Tuesday, April 27, 2010

Lights, Camera, Azaleas!

The Lights Azalea Hybrids are currently in full bloom at Powell Gardens. The Lights azaleas were hybridized by the University of Minnesota and most involve Missouri's only native azalea the Roseshell Azalea (Rhododendron prinophyllum). Unfortunately our native azalea defies captivity, in other words, it won't grow away from where it is native no matter how hard we try to cultivate it! I am glad the wonderful fragrance of American native azaleas is still present in most of these hybrids so be sure and take time to smell them. Look for all our Lights Azaleas in the Rock & Waterfall Garden, most along the walk along the north side of the garden (that takes you to the trolley stop).

Candy Lights Azalea is one of the newest and best of the Lights Azalea hybrids with fragrant pink flowers, clean foliage and a compact form.

Rosy Lights Azalea may have the best fragrance of the group and looks most like our native azalea. The flowers are much more rosy pink than the shell pink of wild azaleas. This shrub blooms without any leaves so looks like a full pink bush right now.

Tri-Lights Azalea has white, pink and yellow flowers and is one of the newer hybrids. It is a great performer and can be seen in the core of the Rock and Waterfall Garden between the two bridges.

White Lights Azalea opens softest pink from pink buds and ages to pure white. It is intensely fragrant and perfect for an evening or white garden.

Northern Hi-Lights Azalea has creamy young flowers with an egg yolk blotch on the upper flare -- as the flowers age they are clearly white with a yellow hi-light. The flowers just opened in this picture so are still in the creamy stage. I also really like this plant for an evening or white garden. It is also wonderfully fragrant.

Lemon Lights Azalea is a rich lemony yellow and fragrant too.

Golden Lights Azalea will stop you in your tracks as you walk by: it will first capture your attention with its wonderful aroma and then with its large, golden-orange flowers.

Spicy Lights Azalea is more of a bronzy, pinkish-orange and the first of this hybrid group to bloom. I was happy to see it is still blooming (you can see a floret dropping at the bottom of the image).

Mandarin Lights Azalea is the most vivacious of the group in glowing bright orange. It is a favorite nectar source for hummingbirds and several of our large swallowtail butterflies. I actually expect the first Giant Swallowtails to emerge when this flower blooms and can count on seeing our largest butterfly nectaring on this shrub. This cultivar is not fragrant.
Northern Lights Azaleas are available at many local garden centers. They are a bit tricky to get established in local gardens because of our heavy soils. Here are some tips to be successful with this group of deciduous azaleas at home:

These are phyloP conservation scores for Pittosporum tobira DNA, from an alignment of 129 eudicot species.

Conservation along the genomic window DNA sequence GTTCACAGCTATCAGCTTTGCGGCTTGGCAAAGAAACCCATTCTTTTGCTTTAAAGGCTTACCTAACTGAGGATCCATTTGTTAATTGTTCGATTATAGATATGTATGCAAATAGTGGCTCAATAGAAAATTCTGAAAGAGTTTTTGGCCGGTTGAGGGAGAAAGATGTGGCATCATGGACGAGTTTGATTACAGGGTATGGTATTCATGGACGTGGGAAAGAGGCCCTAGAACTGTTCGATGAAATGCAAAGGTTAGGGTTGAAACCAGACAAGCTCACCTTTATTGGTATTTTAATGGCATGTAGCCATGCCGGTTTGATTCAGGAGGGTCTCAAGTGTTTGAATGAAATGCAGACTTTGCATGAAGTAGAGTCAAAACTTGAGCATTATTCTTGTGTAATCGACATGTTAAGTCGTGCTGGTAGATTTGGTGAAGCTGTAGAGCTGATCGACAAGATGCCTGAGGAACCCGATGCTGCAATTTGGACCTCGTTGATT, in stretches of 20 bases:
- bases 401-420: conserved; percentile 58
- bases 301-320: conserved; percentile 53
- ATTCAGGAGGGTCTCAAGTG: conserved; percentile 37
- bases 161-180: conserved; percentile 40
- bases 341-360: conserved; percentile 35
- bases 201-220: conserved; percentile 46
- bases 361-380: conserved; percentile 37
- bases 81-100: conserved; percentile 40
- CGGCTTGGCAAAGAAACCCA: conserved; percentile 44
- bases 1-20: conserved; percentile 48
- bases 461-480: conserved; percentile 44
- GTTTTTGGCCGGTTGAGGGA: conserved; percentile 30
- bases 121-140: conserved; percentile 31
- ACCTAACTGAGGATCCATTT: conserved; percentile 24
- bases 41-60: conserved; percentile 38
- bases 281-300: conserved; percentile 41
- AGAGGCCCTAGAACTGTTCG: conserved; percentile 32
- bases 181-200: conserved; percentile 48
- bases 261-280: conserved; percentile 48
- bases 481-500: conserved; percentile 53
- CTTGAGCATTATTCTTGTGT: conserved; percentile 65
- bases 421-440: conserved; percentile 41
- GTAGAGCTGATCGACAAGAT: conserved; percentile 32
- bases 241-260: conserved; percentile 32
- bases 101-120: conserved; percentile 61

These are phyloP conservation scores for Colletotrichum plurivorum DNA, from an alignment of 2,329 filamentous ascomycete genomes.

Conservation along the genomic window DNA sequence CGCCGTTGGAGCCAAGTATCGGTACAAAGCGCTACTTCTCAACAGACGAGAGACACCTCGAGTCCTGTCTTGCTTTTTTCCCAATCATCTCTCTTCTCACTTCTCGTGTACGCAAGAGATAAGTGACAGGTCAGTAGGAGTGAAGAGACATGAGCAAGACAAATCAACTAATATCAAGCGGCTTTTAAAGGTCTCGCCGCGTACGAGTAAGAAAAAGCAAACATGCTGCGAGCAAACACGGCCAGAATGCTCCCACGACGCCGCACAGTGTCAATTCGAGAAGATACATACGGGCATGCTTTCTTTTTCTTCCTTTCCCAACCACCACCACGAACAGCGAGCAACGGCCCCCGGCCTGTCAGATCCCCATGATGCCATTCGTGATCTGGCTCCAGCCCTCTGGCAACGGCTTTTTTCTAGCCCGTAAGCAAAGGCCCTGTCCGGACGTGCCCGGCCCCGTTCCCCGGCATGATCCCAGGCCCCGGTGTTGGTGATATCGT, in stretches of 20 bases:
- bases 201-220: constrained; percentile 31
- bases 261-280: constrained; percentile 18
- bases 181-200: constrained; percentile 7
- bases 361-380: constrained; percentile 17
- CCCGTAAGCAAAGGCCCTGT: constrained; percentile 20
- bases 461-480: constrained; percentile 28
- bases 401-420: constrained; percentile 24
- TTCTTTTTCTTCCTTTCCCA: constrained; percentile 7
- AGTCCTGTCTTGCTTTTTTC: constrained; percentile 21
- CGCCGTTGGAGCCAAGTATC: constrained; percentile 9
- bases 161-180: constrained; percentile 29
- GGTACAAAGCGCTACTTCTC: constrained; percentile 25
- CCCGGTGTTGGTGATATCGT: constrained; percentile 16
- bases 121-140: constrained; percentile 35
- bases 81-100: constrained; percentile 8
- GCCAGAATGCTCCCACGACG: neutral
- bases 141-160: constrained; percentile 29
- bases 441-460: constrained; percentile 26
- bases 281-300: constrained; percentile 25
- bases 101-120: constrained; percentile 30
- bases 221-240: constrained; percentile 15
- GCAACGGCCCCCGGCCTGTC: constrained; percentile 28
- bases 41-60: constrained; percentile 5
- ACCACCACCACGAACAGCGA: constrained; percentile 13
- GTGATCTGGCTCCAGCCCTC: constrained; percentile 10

1) Select a site that does not have hot afternoon sun, morning sun is best or light high shade. Lights azaleas grow and bloom nicely in the Rock & Waterfall Garden in full shade of deep rooted oaks and hickories but flower more heavily in more light. Do not expect them to survive in dense shade of maples and lindens which also have voracious surface roots.
2) Make sure your planting site is elevated for drainage and amend the soil with peat or other organic matter like Beats Peat blocks (available at local Westlake Hardwares). I mix in the organic matter with the topsoil in an extensive area.
3) Lights azaleas are often grown in containers in a very light, peaty soil. Be sure and break up the root ball before planting them. I like to split the root ball in 3 places around the sides and literally rip each section up from the bottom. It sound cruel but azalea roots are shallow in the garden and this forces new roots into your topsoil. Most failures occur when folks just plant the soil ball as is and the shrub does not root into the surrounding soil!
4) Mulch your azaleas with pine bark, pine needle or oak mulches if possible. Use your own oak leaves or pine needles whenever possible. Azaleas are shallow rooted and this helps keep them cooler and moist.
5) Water azaleas only when they dry out until they are established and during stressful dry spells. Fertilize with an acidifying fertilizer specially made for Rhododendrons, Azaleas or Camellias.

Two cultivars of Red Horsechestnut (Aesculus x carnea) trees are in full bloom near the Rock & Waterfall Trolley Stop. Red Horsechestnut is a hybrid between Missouri's native Red Buckeye (A. pavia) and the European Horsechestnut (A. hippocastanum).
This is the 'Fort McNair' Red Horsechestnut with carmine pink flowers.
The cultivar 'Briotii' has the most vivacious pinkish red flowers of any of the cultivars. Red Horsechestnuts are very popular in the gardens of Europe but do very well here too. Fort McNair is actually selected from Nebraska. Give them a try for a late spring blooming, moderate sized tree -- they are available at many local garden centers. They also make colorful companions to the Lights azaleas.

1 comment:

chasity said...

beautiful azaleas...
and love the horse chestnuts!